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Items: 1 to 20 of 105

1.

WHO releases guidelines for treating chemical warfare victims after possible Syria attacks.

Vogel L.

CMAJ. 2013 Oct 1;185(14):E665. doi: 10.1503/cmaj.109-4592. Epub 2013 Sep 3. No abstract available.

2.

What can we learn on medical preparedness from the use of chemical agents against civilians in Syria?

Eisenkraft A, Gilburd D, Kassirer M, Kreiss Y.

Am J Emerg Med. 2014 Feb;32(2):186. doi: 10.1016/j.ajem.2013.11.005. Epub 2013 Nov 8. No abstract available.

PMID:
24332250
3.

Lest we forget: why the use of chemical weapons must not go unchallenged.

Patrick K, Stanbrook M, Flegel K.

CMAJ. 2013 Oct 15;185(15):1299. doi: 10.1503/cmaj.131359. Epub 2013 Sep 6. No abstract available.

4.

Airborne exposure limits for chemical and biological warfare agents: is everything set and clear?

Sabelnikov A, Zhukov V, Kempf CR.

Int J Environ Health Res. 2006 Aug;16(4):241-53.

PMID:
16854669
5.

As Syria crisis mounts, scientist looks back at last major chemical attack.

Dons D.

Science. 2013 Sep 6;341(6150):1051. doi: 10.1126/science.341.6150.1051. No abstract available.

PMID:
24009366
6.

Chemical warfare in the First World War: reflections 100 years later.

Mangerich A, Esser C.

Arch Toxicol. 2014 Nov;88(11):1909-11. doi: 10.1007/s00204-014-1370-z. Epub 2014 Sep 23. No abstract available.

PMID:
25245084
7.

Chemical warfare agents--still taboo poisons?

Schwenk M, Szinicz L.

Toxicology. 2005 Oct 30;214(3):165-6. No abstract available.

PMID:
16112331
9.

[Chemical and biological warfare].

Cotrău M.

Rev Med Chir Soc Med Nat Iasi. 1990 Oct-Dec;94(3-4):653-60. Romanian. No abstract available.

PMID:
2131571
10.

Chemical casualties. Introduction.

[No authors listed]

J R Army Med Corps. 2002 Dec;148(4):329-31. No abstract available.

PMID:
12703419
11.

Lack of atropine in Syria hampers treatment after gas attacks.

Gulland A.

BMJ. 2013 Sep 3;347:f5413. doi: 10.1136/bmj.f5413. No abstract available. Erratum in: BMJ. 2013;347:f5530.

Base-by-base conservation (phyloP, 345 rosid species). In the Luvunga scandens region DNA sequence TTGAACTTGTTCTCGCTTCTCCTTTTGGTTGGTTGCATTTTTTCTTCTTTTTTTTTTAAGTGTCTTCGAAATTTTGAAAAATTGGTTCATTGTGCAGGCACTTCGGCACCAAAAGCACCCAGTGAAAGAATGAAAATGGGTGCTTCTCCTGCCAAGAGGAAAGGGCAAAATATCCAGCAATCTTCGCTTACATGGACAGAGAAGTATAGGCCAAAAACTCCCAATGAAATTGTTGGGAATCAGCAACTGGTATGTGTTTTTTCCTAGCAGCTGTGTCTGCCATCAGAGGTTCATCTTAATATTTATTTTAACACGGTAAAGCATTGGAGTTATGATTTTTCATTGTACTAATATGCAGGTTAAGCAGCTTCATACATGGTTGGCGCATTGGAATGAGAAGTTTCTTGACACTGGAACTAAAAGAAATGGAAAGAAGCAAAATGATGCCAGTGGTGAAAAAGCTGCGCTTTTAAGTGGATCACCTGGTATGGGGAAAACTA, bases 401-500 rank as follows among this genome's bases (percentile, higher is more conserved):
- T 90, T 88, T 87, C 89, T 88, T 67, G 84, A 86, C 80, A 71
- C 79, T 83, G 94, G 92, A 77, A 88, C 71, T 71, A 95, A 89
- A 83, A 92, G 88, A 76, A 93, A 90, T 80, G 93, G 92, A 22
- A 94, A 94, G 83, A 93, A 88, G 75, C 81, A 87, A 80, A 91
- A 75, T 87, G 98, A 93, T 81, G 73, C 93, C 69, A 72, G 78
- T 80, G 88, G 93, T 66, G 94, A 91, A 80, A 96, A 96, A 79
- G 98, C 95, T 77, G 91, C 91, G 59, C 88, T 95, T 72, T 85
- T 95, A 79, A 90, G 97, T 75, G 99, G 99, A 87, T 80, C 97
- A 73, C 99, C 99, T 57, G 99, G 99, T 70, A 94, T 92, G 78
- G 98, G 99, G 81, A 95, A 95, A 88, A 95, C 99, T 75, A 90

PMID:
24002814
12.

[First chemical mass attack in history of wars, Bolimów, January 31, 1915].

Zieliński A.

Przegl Epidemiol. 2010;64(3):449-53. Polish.

PMID:
20976962
13.
14.

Understanding and treating chlorine-induced lung injury.

Matalon S, Maull EA.

Proc Am Thorac Soc. 2010 Jul;7(4):253. No abstract available.

PMID:
20601627
15.

Waiting to exhale: chaos, toxicity and the origins of the U.S. Chemical Warfare Service.

Ede A.

J Law Med Ethics. 2011 Spring;39(1):28-33. doi: 10.1111/j.1748-720X.2011.00545.x. No abstract available.

PMID:
21314790
16.

When a doctor goes wrong.

Chinthapalli K.

BMJ. 2013 Sep 10;347:f5455. doi: 10.1136/bmj.f5455. No abstract available.

PMID:
24022037
17.

Technological advancements for the detection of and protection against biological and chemical warfare agents.

Eubanks LM, Dickerson TJ, Janda KD.

Chem Soc Rev. 2007 Mar;36(3):458-70. Epub 2007 Jan 11. Review.

PMID:
17325785
18.

Biomaterials for mediation of chemical and biological warfare agents.

Russell AJ, Berberich JA, Drevon GF, Koepsel RR.

Annu Rev Biomed Eng. 2003;5:1-27. Epub 2003 Apr 10. Review.

PMID:
12704086
19.

Medical support in chemical operations.

[No authors listed]

J R Army Med Corps. 2002 Dec;148(4):335-43. No abstract available.

PMID:
12703421
20.

Chemical warfare agents.

Kuca K, Pohanka M.

EXS. 2010;100:543-58. Review.

PMID:
20358695

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